Malaysian Prime Minister convinced Elon Musk

Malaysian Prime Minister convinced Elon Musk

Elon Musk Russian SpaceX

How did Anwar Ibrahim, prime minister of Malaysia, capture an early lead in the race to woo Tesla CEO Elon Musk?

In July, electric carmaker Tesla established a regional headquarters in the country, and started to sell cars directly to consumers. That same month, Malaysia allowed satellite internet service Starlink, offered by Musk’s SpaceX, to start operations in the country.

In an interview with Fortune editor-in-chief Alyson Shontell and Fortune China executive editor Maiwen Zhang, Anwar explained how he convinced Musk to back Malaysia, outmaneuvering other world leaders like Indonesia President Joko Widodo and South Korea President Yoon Suk-Yeol.

“I made it clear and blunt to him that he does not need to worry about all the other nitty gritty bureaucratic encumbrances that he may face in dealing with some other countries,” he said.

Malaysia exempted both Tesla and SpaceX from its decades-old rules on local ownership. Unlike other foreign automakers, Tesla can sell cars directly to Malaysian consumers without working with a local partner. Starlink was also exempted from local rules that restrict foreign companies to owning up to 49% of Malaysian internet providers. (These rules were designed to uplift the so-called bumiputera—the Malay majority and other indigenous groups—yet have proven ineffective at lowering income inequality.)

Anwar says he told Musk that he was ready to enact changes quickly to attract investment. “I want to effect change, and I want to do it now,” he said. “Whatever is necessary will be done.”

Past history may have helped too. The Southeast Asian country has an extensive track record of hosting high-tech manufacturing, including Intel‘s first offshore site in Penang, which opened in 1972. Malaysia also was an early customer of SpaceX. Upon the company’s launch in 2009, “many countries, even those in the West did not have much confidence in [SpaceX], but Elon said that we had faith in [the company],” Anwar said in a speech to Malaysia’s finance ministry in July.

Yet in his interview with Fortune, Anwar said the country previously lacked “clear policy and commitment by the leadership,” which dissuaded Musk—and business leaders like him—from investing more in the country until now.

Who else is investing in Malaysia?

Tesla and SpaceX aren’t the only companies interested in Malaysia.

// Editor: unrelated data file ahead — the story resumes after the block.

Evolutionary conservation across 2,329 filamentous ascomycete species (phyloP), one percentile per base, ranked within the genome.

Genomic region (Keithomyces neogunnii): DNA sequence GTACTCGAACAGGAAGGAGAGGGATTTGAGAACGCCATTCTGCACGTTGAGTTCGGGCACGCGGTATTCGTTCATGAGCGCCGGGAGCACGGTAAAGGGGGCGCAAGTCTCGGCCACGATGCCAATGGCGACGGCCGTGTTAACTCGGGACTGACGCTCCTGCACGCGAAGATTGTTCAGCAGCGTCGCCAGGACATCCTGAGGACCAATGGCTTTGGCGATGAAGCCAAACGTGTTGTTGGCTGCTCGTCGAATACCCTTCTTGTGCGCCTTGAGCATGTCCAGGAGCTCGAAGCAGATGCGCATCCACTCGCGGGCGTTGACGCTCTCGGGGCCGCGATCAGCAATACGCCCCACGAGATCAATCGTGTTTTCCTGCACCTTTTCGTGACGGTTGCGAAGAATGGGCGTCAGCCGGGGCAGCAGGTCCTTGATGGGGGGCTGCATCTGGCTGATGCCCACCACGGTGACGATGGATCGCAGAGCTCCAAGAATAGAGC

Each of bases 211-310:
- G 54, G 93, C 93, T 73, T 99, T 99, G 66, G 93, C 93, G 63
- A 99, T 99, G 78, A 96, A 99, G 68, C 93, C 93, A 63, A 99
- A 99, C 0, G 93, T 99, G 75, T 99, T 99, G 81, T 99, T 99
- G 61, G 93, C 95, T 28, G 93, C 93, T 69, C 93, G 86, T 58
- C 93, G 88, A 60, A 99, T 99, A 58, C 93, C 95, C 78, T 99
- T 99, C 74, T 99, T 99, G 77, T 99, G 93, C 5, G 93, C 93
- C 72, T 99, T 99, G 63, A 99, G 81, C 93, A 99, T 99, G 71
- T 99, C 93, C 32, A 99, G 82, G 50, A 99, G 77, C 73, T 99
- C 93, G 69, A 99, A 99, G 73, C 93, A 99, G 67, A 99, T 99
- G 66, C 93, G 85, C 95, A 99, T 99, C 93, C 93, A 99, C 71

German chipmaker Infineon, which makes semiconductors for the automotive industry, will expand its presence in northern Malaysia with $5.5 billion in new spending over the next five years. Chinese carmaker Geely will also invest $10 billion in Malaysia’s still-in-development auto-making hub in Tanjung Malim, in the northwestern state of Perak.

The commitments are part of a broader economic policy that the prime minister dubbed “Malaysia Madani,” which targets sustainable development and international competitiveness. (“Madani” is an Arabic word with connotations of modernity and civility, and is also an acronym for the Malay terms for sustainability, innovation, respect, trust and compassion.)

Malaysia’s U.S.-China strategy

Luring foreign companies and governments to Malaysia is key to the initiative. After visiting China in late March, Anwar won a $40 billion investment commitment from Beijing that will go towards sectors like petrochemicals and automobiles. The Malaysian prime minister has also praised China’s Belt and Road Initiative, the country’s sometimes controversial program of global infrastructure investment.

“The Chinese have been quite aggressive in their investment portfolio into Malaysia,” Anwar told Fortune. Beijing had earlier funneled money towards infrastructure, but Anwar said he has pushed China to “go beyond that,” and instead consider investing in manufacturing and data centers.

The prime minister dismissed concerns that geopolitics might sandwich his country uncomfortably between Washington and Beijing. “We don’t have that much of a problem,” he said. “I explained to my colleagues in the States: ‘Look, it’s an important neighbor, it’s not a zero-sum game.’” Anwar even signaled an openness to work with Huawei, the Chinese telecoms provider blacklisted by the U.S. for alleged ties with China’s military.

Anwar is eager to see investments from Musk and others transform Malaysia into a high-tech economy.

“I was just in one of the indigenous villages in the hills. To them, connectivity means Starlink,” he says.

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